Referring to a "paucity of troops," Craddock said the commanders in Afghanistan are like the coach of an 11-player soccer team that is competing with two players less than a full team. He said the effect is that the commanders are unable to attack and defend as aggressively as they would like.
"Give us the resources," Craddock said in the interview with U.S. reporters traveling with Gates.
In his speech, Gates said the Bush administration had learned from mistakes made in Iraq, including the need to more closely integrate the civilian-led stabilization efforts with the military efforts. He said the United States and NATO must apply that lesson in Afghanistan to assure success.
Gates is hoping to persuade Europeans that they have a big stake in the outcome in Afghanistan.
"I am concerned that many people on this continent may not comprehend the magnitude of the direct threat to European security," posed by radical elements in Afghanistan, he said.
The Pentagon chief, who was a career CIA officer before retiring in 1993, said his remarks on Afghanistan were meant to reach "directly to the people of Europe" in a bid to persuade them on the war's importance.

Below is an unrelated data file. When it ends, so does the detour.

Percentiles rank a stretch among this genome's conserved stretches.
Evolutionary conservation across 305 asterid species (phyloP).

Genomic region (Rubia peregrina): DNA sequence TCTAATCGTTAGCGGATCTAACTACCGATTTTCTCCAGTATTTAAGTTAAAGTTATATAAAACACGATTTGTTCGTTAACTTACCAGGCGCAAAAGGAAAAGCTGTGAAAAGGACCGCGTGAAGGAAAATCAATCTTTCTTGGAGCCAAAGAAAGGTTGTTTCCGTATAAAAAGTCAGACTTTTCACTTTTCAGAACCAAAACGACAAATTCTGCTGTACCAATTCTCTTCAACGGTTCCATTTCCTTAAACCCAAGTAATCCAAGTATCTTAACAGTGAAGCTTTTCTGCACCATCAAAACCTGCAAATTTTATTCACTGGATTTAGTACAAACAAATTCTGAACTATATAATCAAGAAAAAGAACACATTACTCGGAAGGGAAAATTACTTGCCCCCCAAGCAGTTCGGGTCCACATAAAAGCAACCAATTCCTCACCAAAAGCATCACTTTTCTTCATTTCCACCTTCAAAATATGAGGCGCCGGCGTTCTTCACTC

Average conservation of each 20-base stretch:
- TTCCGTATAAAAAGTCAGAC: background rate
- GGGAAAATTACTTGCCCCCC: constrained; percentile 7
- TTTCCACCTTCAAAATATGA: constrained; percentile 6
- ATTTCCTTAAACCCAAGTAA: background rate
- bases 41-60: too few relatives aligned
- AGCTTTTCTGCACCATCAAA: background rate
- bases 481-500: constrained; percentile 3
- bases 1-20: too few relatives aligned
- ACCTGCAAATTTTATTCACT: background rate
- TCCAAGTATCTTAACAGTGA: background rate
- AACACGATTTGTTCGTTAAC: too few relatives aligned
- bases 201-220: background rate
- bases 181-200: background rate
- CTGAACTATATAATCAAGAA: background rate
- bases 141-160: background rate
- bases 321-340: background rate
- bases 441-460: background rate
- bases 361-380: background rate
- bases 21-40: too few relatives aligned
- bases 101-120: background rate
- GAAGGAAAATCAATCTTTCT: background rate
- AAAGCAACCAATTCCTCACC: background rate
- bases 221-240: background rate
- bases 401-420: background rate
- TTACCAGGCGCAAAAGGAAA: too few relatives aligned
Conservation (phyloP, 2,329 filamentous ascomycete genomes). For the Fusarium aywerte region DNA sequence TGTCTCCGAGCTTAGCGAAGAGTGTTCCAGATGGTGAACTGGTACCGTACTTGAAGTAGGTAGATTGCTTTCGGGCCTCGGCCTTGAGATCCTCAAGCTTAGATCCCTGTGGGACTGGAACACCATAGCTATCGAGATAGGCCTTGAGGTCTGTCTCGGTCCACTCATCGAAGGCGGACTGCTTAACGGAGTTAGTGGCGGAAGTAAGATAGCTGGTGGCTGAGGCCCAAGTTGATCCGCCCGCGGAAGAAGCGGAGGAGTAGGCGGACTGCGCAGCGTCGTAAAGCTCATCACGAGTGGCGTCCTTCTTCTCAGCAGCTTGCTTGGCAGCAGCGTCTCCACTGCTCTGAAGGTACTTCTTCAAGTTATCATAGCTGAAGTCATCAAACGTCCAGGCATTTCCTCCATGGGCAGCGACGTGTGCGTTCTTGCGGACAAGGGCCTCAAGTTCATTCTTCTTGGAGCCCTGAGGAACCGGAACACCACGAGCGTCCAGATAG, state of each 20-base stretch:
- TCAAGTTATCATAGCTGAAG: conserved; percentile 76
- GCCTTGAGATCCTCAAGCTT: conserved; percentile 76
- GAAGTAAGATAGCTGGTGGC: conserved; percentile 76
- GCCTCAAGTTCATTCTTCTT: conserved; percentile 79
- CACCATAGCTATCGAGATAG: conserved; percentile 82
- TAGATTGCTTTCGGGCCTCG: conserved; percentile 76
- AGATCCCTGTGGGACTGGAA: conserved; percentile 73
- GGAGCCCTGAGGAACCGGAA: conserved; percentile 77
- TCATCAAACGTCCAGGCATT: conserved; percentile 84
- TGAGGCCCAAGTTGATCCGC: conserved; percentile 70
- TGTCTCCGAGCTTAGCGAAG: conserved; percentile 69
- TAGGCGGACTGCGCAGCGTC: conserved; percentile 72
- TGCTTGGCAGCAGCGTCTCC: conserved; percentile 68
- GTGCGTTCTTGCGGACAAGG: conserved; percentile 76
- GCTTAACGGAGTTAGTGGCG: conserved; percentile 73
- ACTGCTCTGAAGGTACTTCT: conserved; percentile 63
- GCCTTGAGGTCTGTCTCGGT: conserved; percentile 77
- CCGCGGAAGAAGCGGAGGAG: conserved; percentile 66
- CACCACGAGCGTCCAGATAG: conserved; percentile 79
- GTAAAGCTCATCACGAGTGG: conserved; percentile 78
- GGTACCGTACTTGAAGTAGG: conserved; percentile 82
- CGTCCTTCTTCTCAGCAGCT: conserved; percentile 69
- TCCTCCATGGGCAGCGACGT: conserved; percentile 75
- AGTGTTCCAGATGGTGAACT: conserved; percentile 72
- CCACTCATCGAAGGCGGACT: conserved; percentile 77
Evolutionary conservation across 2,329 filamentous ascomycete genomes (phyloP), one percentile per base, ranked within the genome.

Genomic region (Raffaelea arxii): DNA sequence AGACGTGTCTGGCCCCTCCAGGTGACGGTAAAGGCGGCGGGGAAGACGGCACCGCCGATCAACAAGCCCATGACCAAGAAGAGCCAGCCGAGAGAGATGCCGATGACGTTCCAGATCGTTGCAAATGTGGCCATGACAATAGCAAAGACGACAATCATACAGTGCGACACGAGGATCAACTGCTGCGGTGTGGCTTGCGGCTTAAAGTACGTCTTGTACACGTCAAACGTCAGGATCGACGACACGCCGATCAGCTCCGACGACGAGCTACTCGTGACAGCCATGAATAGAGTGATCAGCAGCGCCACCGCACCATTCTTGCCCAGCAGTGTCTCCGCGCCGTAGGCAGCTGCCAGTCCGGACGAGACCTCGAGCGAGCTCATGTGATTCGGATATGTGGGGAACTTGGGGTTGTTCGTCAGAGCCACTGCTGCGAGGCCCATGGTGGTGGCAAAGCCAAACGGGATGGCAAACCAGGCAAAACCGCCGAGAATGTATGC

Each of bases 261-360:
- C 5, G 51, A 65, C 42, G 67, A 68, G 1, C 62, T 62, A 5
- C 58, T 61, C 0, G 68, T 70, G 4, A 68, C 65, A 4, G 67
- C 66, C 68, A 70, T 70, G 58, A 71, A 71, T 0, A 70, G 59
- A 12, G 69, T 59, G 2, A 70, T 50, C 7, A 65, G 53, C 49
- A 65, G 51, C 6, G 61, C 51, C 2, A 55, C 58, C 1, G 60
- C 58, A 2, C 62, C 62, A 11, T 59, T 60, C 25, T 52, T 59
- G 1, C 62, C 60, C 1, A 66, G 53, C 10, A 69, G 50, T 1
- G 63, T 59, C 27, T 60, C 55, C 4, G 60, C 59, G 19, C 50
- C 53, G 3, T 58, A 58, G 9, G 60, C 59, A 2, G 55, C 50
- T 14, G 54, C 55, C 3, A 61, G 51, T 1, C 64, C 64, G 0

"The threat posed by violent Islamic extremism is real -- and it is not going to go away," he said, adding that Europe has seen a string of terrorist attacks -- in London, Madrid, Istanbul, Amsterdam, Paris and Glasgow, Scotland. And he ticked off a list of plots that were disrupted before they could be carried out, including a plan to use ricin and release cyanide in the London Underground and a planned chemical attack in Paris.
"It raises the question: What would happen if the false success they proclaim became real success? If they triumphed in Iraq or Afghanistan, or managed to topple the government of Pakistan? Or a major Middle Eastern government?
"Aside from the chaos that would instantly be sown in the region, success there would beget success on many other fronts as the cancer metastasized further and more rapidly than it already has," said Gates.